As we enter the closing months of 2016, with the Budget on the horizon, housing – or a lack of it – remains one of the major challenges the country faces.
Figures released this week revealed that 14,000 new homes are due to completed by the end of the year.
However, while that figure is up 17% year on year, it is a long way short of the 25,000 homes that the country needs to be building each year at a minimum in order to service demand.
Property Industry Ireland have already called for an “ambitious budget that matches the ambition of the Housing Action Plan.”
The lack of available homes is pushing house prices and rental prices up, resulting in what was described as a “dysfunctional” property market at last week’s Irish Times Property Forum.
Speaking at the event, Minister for Housing Simon Coveney admitted that new housing starts are “nowhere near where they need to be.”
He said it was the government’s target to get housing starts over 20,000 in two years but admitted that 35,000 new houses a year is “where we should be at.”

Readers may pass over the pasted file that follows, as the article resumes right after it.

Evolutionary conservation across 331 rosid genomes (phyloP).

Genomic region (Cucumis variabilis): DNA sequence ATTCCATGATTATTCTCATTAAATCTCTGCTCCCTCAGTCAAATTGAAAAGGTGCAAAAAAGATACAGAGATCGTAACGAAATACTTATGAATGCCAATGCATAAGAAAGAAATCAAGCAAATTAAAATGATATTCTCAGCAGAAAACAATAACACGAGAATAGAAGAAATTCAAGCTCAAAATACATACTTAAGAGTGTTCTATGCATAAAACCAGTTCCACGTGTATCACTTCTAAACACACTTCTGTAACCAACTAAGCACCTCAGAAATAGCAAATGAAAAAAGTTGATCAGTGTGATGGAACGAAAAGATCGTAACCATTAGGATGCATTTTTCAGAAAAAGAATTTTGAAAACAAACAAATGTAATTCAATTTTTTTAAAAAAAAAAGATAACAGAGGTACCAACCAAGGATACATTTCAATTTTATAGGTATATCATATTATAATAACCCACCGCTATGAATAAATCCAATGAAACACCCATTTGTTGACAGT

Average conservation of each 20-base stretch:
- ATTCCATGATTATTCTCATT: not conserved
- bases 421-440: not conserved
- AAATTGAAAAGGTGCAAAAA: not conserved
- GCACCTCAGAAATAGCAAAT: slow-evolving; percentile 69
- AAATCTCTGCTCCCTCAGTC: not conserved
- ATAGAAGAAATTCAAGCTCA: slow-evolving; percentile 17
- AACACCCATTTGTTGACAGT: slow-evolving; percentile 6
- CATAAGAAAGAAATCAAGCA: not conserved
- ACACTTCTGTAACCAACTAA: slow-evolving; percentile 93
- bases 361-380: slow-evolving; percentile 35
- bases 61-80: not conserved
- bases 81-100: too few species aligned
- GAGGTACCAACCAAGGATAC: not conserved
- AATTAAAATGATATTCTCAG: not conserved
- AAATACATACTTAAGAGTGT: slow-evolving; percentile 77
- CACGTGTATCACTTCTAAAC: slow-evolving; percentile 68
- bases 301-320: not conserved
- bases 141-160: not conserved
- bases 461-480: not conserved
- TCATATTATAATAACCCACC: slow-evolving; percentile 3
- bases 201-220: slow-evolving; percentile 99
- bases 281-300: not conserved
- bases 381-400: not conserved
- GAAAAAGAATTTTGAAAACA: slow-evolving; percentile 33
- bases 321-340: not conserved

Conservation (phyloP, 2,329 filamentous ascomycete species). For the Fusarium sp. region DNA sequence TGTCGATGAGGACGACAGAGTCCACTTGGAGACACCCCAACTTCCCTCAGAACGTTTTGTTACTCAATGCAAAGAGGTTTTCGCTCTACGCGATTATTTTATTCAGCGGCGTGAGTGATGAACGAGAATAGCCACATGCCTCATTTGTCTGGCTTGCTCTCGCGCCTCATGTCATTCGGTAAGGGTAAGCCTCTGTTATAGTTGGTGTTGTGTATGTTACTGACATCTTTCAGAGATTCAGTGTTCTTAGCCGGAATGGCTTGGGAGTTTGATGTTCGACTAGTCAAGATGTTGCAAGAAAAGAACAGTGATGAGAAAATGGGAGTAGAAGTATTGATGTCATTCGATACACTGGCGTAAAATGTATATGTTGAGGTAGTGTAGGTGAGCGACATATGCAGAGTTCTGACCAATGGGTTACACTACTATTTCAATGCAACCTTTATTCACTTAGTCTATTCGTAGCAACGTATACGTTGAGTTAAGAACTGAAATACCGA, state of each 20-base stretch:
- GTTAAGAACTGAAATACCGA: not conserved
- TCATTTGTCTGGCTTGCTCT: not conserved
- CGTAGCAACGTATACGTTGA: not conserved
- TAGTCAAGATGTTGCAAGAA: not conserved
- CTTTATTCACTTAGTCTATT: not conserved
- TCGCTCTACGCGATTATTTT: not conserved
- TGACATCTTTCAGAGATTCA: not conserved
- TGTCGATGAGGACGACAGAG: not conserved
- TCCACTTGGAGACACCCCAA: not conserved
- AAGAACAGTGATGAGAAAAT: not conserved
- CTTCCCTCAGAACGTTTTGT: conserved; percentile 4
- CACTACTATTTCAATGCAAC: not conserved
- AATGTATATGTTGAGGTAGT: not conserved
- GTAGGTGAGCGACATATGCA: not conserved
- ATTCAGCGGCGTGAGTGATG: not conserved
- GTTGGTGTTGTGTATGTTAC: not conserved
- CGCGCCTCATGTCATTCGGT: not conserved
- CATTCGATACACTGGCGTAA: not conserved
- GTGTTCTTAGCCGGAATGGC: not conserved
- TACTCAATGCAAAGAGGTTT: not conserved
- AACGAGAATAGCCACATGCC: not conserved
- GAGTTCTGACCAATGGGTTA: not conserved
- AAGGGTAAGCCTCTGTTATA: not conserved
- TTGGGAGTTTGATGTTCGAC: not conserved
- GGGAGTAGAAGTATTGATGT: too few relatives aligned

It could take 10 years for that to happen though, he admitted, with funding of developments remaining difficult.
Indeed, he called for more finance options to be made available for developers and suggest they partner with local authorities to tackle the severe shortage of social and affordable housing.
Mr Coveney said October’s budget will include measures to help first-time buyers as well as strategic initiatives aimed at the rental sector and landlords.
Whether those planned measures prove successful or not remains to be seen but Davy’s chief economist Conall MacCoille warned that the lack of housing construction was now “holding back the real economy”.
He encouraged Ireland to tackle supply rather than demand issues though “as this will have a greater effect on the market.”